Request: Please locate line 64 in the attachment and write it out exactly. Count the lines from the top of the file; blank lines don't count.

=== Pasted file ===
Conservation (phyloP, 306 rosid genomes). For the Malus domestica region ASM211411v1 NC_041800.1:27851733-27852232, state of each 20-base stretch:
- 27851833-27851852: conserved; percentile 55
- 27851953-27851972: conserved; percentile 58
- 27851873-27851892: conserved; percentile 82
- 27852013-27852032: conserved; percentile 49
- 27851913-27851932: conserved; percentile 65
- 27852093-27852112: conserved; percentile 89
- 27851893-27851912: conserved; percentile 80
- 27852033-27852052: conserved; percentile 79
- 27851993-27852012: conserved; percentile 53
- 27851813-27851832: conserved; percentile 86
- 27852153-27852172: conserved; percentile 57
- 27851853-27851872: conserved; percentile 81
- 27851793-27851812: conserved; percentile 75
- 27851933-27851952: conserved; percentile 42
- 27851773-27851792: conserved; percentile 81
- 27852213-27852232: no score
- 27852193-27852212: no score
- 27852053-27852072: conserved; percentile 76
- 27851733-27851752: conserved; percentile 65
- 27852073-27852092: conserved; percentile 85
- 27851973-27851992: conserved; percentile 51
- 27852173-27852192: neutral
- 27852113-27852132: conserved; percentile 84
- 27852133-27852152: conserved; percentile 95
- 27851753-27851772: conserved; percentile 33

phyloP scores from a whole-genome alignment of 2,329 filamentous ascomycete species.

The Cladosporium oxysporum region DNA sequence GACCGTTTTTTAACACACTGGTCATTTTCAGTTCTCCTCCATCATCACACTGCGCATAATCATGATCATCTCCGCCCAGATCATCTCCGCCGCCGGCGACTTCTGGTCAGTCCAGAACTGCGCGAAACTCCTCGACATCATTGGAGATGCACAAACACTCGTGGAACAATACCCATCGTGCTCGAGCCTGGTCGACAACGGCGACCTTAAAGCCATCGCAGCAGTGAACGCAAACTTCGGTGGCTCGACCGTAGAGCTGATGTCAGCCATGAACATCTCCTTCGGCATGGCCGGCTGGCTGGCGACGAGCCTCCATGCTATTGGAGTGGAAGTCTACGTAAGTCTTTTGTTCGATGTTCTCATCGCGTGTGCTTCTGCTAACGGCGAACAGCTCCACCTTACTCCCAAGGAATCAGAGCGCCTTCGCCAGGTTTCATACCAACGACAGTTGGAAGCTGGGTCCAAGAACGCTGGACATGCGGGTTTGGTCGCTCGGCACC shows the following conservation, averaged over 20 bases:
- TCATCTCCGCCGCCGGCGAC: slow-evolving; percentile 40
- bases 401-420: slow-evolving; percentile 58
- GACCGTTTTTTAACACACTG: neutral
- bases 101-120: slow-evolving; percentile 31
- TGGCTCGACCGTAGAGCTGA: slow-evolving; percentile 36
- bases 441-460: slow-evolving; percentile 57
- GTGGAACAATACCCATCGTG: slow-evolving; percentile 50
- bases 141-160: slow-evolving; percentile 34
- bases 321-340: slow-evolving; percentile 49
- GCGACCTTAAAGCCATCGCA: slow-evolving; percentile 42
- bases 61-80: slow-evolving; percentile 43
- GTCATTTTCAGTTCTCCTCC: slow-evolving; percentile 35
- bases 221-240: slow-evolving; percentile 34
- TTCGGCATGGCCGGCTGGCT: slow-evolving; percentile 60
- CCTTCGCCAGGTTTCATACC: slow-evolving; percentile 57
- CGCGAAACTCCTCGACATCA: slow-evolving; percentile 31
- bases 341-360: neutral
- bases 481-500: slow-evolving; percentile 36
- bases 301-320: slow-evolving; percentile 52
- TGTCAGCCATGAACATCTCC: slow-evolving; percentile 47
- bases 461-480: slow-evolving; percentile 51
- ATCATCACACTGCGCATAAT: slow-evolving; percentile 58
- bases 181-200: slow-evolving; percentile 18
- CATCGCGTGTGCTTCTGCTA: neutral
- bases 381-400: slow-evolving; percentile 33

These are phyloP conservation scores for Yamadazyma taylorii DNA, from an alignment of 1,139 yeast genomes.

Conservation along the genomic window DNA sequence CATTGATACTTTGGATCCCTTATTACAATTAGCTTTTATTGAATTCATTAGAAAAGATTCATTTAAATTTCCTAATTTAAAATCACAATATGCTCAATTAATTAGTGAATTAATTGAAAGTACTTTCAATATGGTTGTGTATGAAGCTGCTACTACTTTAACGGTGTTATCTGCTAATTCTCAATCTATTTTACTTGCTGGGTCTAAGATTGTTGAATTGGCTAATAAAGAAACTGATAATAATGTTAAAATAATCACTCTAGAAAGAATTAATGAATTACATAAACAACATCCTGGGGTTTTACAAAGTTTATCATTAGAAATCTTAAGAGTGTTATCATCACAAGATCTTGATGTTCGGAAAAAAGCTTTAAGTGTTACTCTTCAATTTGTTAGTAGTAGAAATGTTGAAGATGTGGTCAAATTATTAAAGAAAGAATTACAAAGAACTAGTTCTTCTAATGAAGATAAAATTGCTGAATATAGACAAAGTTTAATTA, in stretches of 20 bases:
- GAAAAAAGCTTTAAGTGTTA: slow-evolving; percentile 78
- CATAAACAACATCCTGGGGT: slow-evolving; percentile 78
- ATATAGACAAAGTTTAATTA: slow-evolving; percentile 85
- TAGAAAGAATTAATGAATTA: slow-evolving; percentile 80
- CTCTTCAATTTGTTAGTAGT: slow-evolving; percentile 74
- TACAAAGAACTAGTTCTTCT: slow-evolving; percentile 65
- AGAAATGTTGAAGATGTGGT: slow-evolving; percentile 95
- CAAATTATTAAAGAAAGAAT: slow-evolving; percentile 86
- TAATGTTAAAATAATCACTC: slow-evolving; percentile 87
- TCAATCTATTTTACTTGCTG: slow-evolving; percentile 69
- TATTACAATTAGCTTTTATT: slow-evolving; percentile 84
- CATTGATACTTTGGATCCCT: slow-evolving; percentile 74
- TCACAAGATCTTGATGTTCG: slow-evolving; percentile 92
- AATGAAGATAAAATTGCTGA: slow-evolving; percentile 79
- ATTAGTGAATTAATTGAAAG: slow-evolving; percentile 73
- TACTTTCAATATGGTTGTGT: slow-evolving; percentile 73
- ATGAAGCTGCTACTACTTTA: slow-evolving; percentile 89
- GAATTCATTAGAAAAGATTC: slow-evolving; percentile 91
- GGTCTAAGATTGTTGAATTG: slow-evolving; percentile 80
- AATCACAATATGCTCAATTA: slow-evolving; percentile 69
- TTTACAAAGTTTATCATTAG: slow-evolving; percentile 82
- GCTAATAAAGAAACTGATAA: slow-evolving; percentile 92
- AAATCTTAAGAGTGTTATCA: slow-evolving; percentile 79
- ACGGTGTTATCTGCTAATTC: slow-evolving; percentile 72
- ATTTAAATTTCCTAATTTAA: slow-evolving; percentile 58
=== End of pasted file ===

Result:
- TAATGTTAAAATAATCACTC: slow-evolving; percentile 87